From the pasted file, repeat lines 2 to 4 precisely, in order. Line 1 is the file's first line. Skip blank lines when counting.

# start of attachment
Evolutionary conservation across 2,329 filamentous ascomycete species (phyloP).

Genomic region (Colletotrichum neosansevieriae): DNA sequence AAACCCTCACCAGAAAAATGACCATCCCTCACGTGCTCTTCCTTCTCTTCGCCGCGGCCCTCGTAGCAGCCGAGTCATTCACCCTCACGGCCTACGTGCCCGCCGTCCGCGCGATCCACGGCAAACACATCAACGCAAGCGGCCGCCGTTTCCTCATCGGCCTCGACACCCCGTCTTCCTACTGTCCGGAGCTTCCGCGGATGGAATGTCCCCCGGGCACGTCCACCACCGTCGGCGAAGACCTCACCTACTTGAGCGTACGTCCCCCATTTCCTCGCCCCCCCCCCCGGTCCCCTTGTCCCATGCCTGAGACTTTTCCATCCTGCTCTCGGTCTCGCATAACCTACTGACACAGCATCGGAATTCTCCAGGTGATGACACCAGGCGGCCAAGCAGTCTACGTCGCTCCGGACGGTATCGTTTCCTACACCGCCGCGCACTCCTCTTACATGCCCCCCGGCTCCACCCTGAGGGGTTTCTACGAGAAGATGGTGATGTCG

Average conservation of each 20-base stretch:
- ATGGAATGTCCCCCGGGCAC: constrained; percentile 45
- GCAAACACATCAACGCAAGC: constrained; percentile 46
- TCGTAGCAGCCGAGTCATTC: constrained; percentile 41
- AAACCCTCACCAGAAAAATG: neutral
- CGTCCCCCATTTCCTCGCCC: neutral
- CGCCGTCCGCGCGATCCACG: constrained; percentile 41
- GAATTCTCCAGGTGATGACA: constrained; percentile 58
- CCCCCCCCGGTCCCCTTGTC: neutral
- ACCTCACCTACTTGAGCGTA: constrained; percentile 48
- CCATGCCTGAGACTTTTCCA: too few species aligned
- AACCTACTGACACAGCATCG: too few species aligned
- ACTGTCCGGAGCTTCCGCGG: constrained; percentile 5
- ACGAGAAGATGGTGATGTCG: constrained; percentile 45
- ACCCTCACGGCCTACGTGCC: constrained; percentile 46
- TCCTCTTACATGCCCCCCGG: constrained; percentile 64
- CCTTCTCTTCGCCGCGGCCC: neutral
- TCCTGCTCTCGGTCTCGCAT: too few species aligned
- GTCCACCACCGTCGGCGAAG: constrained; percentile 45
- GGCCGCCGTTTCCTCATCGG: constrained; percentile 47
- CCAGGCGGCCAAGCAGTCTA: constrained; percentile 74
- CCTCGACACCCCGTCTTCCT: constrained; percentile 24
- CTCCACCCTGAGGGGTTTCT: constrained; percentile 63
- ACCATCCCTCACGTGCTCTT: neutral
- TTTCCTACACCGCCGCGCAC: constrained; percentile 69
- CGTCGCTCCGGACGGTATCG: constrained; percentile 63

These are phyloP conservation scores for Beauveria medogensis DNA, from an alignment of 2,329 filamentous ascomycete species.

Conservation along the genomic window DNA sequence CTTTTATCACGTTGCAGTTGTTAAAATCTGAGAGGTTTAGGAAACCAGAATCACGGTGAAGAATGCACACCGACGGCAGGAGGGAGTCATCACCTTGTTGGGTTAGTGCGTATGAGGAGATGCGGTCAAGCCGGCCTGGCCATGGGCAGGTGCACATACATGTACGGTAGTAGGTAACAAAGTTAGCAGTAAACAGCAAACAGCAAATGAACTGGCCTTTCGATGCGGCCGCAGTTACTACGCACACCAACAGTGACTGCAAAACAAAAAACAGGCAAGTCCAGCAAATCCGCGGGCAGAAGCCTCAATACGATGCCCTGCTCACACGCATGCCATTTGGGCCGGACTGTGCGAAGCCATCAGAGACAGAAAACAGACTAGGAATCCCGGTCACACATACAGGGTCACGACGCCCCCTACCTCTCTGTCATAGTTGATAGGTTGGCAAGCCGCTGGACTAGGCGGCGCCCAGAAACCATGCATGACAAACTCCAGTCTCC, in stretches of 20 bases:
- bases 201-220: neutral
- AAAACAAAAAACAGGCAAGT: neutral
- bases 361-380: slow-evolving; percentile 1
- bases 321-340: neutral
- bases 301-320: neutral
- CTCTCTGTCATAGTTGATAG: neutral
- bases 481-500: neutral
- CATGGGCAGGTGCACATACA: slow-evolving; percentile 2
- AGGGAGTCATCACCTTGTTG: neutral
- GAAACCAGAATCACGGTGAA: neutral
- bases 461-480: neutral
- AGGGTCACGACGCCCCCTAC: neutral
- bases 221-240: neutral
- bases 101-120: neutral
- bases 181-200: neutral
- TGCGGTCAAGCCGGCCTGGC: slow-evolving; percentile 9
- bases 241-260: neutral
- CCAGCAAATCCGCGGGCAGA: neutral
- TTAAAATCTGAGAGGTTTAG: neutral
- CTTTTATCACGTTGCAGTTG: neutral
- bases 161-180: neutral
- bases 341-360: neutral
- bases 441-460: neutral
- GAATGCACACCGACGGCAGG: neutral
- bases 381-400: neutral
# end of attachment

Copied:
Genomic region (Colletotrichum neosansevieriae): DNA sequence AAACCCTCACCAGAAAAATGACCATCCCTCACGTGCTCTTCCTTCTCTTCGCCGCGGCCCTCGTAGCAGCCGAGTCATTCACCCTCACGGCCTACGTGCCCGCCGTCCGCGCGATCCACGGCAAACACATCAACGCAAGCGGCCGCCGTTTCCTCATCGGCCTCGACACCCCGTCTTCCTACTGTCCGGAGCTTCCGCGGATGGAATGTCCCCCGGGCACGTCCACCACCGTCGGCGAAGACCTCACCTACTTGAGCGTACGTCCCCCATTTCCTCGCCCCCCCCCCCGGTCCCCTTGTCCCATGCCTGAGACTTTTCCATCCTGCTCTCGGTCTCGCATAACCTACTGACACAGCATCGGAATTCTCCAGGTGATGACACCAGGCGGCCAAGCAGTCTACGTCGCTCCGGACGGTATCGTTTCCTACACCGCCGCGCACTCCTCTTACATGCCCCCCGGCTCCACCCTGAGGGGTTTCTACGAGAAGATGGTGATGTCG

Average conservation of each 20-base stretch:
- ATGGAATGTCCCCCGGGCAC: constrained; percentile 45